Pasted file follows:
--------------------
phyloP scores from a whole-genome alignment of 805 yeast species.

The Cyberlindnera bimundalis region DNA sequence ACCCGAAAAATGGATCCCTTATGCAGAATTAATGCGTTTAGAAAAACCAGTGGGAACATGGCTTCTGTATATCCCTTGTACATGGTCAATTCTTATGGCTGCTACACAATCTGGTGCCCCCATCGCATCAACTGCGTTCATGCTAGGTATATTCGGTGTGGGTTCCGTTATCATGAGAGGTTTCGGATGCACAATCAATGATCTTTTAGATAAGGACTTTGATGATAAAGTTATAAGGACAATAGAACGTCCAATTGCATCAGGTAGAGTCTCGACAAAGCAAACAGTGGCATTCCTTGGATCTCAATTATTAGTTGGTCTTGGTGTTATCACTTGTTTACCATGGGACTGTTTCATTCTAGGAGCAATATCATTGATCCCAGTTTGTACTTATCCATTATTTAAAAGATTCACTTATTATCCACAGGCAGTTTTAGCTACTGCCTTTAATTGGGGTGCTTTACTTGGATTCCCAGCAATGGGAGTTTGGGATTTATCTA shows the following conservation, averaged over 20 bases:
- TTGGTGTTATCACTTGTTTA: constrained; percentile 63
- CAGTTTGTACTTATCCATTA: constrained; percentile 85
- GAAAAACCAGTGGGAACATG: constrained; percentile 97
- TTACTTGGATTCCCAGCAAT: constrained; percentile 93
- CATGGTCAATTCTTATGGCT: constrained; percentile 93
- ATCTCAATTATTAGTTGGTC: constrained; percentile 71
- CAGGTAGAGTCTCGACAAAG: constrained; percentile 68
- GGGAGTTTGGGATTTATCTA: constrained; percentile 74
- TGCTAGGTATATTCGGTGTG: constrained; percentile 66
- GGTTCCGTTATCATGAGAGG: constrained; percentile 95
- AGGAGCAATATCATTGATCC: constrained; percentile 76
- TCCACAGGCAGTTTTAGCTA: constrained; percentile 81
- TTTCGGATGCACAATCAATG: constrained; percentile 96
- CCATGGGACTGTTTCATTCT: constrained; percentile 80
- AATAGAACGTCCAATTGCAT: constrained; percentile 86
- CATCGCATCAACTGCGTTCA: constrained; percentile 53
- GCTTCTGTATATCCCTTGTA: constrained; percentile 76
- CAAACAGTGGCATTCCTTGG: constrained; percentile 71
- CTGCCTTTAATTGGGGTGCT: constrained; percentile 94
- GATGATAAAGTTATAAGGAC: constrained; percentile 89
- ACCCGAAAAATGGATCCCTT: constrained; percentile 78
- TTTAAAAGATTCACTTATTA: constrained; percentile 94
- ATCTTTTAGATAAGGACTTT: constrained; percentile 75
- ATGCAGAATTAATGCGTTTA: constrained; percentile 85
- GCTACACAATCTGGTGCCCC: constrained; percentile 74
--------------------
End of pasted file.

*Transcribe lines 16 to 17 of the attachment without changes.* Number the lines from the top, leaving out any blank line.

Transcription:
- CCATGGGACTGTTTCATTCT: constrained; percentile 80
- AATAGAACGTCCAATTGCAT: constrained; percentile 86